Senate Majority Leader Harry Reid (R-NV) has again proposed changing the Senate’s rules to curtail the use of the filibuster, setting off a heated national debate. Critics argue that members' traditional rights of unlimited debate and amendment have led to paralyzing requirements for supermajorities and destructive parliamentary tactics such as "secret holds." In Defending the Filibuster, Richard A. Arenberg and Robert B. Dove maintain that the filibuster is fundamental to the character of the Senate. They contend that the filibuster protects the rights of the minority in American politics, assures stability and deliberation in government, and helps to preserve constitutional principles of checks and balances and separation of powers. They provide an instructive historical overview of the development of Senate rules, define and describe related procedures and tactics, examine cases related to specific pieces of legislation, and consider current proposals to end the filibuster or enact other reforms – offering a stimulating assessment of the issues surrounding the current debate on this contentious issue.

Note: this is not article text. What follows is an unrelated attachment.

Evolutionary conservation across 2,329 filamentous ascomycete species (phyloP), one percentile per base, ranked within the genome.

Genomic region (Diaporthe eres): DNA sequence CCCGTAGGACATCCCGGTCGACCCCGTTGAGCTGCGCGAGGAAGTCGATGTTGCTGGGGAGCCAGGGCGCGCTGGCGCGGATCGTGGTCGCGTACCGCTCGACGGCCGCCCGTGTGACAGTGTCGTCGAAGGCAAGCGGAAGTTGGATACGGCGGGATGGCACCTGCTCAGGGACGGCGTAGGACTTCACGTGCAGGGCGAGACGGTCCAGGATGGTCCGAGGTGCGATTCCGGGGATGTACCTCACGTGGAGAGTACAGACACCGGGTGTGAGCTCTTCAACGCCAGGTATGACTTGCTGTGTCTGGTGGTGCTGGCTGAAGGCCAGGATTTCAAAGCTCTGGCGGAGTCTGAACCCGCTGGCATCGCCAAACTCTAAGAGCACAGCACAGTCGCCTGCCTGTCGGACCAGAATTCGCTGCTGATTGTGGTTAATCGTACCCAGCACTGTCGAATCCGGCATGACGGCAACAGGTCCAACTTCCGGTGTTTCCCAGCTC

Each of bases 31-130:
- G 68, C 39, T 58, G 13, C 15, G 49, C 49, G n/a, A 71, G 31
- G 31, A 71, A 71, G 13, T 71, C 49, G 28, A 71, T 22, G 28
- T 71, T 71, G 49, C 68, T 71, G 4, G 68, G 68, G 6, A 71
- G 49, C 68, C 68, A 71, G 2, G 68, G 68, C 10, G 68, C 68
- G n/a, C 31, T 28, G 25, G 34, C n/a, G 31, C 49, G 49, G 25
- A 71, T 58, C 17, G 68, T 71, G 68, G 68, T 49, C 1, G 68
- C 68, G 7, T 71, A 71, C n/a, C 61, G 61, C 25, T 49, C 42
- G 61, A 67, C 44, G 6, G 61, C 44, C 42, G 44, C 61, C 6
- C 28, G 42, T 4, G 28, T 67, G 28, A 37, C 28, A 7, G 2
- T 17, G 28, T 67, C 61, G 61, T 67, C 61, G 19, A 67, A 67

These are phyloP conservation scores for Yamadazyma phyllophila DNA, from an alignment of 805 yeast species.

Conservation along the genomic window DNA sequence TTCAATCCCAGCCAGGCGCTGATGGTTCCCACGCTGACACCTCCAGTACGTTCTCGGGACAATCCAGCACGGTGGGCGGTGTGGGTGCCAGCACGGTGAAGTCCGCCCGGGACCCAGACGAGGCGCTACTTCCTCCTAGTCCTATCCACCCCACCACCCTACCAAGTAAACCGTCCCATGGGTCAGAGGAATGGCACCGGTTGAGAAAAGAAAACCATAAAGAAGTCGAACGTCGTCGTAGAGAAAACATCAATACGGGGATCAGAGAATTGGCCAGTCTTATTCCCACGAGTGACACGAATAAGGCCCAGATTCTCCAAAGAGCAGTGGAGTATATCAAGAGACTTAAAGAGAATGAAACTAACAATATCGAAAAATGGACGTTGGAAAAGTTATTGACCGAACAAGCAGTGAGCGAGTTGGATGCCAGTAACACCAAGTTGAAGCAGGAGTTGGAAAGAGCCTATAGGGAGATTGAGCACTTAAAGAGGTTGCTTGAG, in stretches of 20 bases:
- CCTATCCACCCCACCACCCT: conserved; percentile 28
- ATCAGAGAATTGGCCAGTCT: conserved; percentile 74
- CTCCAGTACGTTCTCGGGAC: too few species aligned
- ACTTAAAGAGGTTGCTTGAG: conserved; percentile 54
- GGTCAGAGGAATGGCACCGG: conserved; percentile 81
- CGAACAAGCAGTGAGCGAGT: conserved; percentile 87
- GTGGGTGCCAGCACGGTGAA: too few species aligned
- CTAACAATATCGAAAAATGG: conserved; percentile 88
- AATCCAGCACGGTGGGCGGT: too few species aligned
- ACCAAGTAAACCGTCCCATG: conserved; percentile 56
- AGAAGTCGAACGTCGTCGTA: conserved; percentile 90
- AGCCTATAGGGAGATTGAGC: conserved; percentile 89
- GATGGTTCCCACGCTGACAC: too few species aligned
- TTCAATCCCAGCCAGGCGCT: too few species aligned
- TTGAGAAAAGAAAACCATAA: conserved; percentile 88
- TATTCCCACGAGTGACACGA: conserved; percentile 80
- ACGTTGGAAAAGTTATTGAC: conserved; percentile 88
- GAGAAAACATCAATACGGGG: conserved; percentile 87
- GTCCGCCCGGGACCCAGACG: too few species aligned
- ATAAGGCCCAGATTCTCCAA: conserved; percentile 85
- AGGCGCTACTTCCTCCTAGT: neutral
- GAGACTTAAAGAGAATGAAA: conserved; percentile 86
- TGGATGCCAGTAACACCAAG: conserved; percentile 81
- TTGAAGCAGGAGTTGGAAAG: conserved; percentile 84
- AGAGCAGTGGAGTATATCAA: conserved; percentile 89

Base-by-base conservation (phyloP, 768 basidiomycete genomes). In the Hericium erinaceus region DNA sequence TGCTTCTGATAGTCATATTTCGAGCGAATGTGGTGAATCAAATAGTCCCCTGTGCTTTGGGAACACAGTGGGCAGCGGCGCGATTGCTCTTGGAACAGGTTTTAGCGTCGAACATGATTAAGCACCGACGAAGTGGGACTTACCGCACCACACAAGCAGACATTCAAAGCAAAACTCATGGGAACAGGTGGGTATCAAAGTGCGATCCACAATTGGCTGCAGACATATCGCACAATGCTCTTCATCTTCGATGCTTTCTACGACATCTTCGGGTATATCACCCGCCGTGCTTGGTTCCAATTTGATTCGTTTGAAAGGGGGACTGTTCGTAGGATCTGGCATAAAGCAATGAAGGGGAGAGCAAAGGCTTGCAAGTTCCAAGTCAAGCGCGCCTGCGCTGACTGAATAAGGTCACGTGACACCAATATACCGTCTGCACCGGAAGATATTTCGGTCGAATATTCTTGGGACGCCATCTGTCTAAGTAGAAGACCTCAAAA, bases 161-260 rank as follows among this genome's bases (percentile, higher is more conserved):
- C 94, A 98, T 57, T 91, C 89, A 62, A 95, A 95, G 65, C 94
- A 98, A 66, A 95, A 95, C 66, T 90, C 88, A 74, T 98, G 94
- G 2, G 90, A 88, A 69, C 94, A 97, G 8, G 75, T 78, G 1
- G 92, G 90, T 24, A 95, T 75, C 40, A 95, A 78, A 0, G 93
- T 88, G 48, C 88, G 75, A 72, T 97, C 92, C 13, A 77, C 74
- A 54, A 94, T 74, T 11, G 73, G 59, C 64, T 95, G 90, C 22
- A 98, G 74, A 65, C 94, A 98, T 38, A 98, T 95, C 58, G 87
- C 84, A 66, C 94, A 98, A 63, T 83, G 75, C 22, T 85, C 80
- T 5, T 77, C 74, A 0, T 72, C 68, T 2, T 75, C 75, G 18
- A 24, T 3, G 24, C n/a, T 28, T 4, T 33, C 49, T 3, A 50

Richard A. Arenberg served in senior congressional staff positions for 34 years as an aide to Majority Leader George Mitchell and Senators Paul Tsongas and Carl Levin. He is an Adjunct Lecturer in Political Science and Public Policy at Brown University, Northeastern University, and Suffolk University.
Robert B. Dove is Parliamentarian Emeritus of the United States Senate, having served as the Senate's Parliamentarian and Assistant Parliamentarian from 1966 to 2001. He is an Adjunct Professor at the Georgetown University Law Center, George Washington University, and George Mason University.
More About the Speakers
Hans A. von Spakovsky
Manager, Election Law Reform Initiative and Senior Legal Fellow